A photo of The Best Wine Tasting Tours in Sardinia


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Why Visit Sardinia?

Sardinia is the second-largest island of the Mediterranean, and one of the most ancient and fascinating - a prime trading port and strategic territory, it has been invaded and governed by numerous civilisations over the centuries from Romans to Byzantines to Catalans. However, grape growing has not traditionally been a significant part of the landscape here, with the majority of existing vines only planted in the 1950s (although ancient bush vines can be spotted here and there). However, this is so much more than a wine destination - Sardinia remains a wonderfully wild, unspoilt region with one of the smallest populations per square kilometre in Europe. It is a beautiful, almost exotic destinations renowned across the world for the beauty of its white sands and clear blue water. 

There are several important areas in Sardinia for wine and olive oil and in each area you can expect pretty traditional villages, wild landscapes, stunning beaches and the inviting sea - the ideal place for a wine holiday in the middle of the Mediterranean. Gallura is a must-visit to enjoy the wonderful, lemony white wines of Vermentino di Gallura DOCG (the first DOCG wine in Sardinia), whilst Bosa specialises in intriguing oxidised white Malvasia and olive oil, and Cagliari and Parteolla are particularly notable for some of the island's very best olive oil. These rural regions are wildly beautiful and excellent for hikers, walkers and cyclists.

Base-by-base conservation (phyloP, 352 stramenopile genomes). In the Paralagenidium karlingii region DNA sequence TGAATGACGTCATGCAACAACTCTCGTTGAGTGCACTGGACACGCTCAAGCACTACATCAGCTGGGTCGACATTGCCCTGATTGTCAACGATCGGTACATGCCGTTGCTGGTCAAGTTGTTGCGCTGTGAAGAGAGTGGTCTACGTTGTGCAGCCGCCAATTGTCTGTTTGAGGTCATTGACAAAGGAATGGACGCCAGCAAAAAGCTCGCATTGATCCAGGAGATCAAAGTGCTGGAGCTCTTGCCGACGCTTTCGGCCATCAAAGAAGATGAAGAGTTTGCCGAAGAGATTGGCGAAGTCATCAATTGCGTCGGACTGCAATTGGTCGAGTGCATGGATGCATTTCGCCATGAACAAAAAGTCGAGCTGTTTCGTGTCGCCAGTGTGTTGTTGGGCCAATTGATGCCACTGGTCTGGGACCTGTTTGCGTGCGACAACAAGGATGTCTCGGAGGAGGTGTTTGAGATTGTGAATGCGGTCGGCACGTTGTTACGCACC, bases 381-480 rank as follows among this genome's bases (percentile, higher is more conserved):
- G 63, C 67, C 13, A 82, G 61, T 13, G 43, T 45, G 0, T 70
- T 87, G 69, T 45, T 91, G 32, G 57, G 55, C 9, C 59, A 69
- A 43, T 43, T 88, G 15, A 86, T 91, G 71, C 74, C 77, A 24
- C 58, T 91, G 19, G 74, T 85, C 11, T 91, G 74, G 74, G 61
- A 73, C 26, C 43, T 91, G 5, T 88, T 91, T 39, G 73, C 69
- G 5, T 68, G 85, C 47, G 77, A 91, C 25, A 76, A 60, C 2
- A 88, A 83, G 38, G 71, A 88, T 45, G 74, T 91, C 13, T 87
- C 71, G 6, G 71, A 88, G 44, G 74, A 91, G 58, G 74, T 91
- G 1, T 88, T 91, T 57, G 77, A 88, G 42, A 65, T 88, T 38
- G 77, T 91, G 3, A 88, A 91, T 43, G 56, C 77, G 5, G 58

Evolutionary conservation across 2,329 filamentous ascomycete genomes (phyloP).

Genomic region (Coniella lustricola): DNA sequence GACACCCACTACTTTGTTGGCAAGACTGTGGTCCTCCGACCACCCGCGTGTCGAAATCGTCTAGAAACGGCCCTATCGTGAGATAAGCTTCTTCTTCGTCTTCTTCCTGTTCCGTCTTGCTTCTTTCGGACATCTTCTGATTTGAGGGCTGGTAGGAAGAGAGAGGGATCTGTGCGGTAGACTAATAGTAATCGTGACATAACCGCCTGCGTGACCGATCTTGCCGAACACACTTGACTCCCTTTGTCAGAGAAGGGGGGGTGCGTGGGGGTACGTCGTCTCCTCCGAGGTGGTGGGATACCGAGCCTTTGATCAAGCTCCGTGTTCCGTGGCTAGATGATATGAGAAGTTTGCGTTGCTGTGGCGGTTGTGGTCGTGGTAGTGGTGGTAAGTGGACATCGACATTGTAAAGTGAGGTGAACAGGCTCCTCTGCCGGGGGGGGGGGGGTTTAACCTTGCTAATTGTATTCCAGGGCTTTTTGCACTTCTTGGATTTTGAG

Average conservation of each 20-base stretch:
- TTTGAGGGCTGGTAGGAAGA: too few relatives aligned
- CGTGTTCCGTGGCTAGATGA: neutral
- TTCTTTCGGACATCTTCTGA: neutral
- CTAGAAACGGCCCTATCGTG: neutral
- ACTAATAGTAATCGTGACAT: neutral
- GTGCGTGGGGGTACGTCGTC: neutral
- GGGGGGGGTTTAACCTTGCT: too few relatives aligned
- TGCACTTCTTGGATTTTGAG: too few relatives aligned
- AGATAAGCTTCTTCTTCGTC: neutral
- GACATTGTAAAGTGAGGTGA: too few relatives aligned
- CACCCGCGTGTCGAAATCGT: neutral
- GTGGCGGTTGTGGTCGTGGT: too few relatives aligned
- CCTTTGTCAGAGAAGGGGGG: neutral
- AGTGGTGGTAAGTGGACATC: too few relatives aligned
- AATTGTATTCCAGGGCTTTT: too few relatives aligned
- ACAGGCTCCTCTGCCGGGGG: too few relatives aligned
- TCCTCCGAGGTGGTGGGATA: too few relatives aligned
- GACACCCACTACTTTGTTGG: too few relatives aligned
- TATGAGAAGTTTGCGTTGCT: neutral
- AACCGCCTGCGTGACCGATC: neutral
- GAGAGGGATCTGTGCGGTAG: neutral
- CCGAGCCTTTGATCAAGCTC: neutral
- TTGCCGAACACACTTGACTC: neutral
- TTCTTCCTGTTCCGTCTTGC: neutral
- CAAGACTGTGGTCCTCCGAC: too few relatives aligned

The culture here is a truly absorbing one, influenced by countless different visitors and rulers over the centuries. No visit to Sardinia is complete without seeing a nuraghe - missing this fantastic sight would be like going to Egypt and missing the pyramids! Nuraghi are ancient megalithic towers and ancient villages of the Bronze-age, with approximately 10,000 different structures scattered all over the island, dating back as far as 1500 BC. Whilst some are completely ruined, there are plenty which have been restored and opened to visitors for guided tours including those  at Prisgiona, Palmavera, Serbissi, Barumini and Arrubiu-Orroli. 

Meanwhile, bustling medieval towns such as Alghero and colourful Bosa provide a more cosmopolitan vibe after the breathtakingly wild and rugged beauty of the Sardinian countryside and coastline. Majestic buildings and ancient history sit alongside buzzing bars and restaurants - seafood is a huge part of most menus in this island nation, pairing perfectly with the region's more zingy white wines - Bosa Marina is a particularly good place to find the best and freshest fish on the island. Culinary culture here is relaxed and leisurely, with long lunchtimes (the most important meal of the day here) and convivial evenings as standard.


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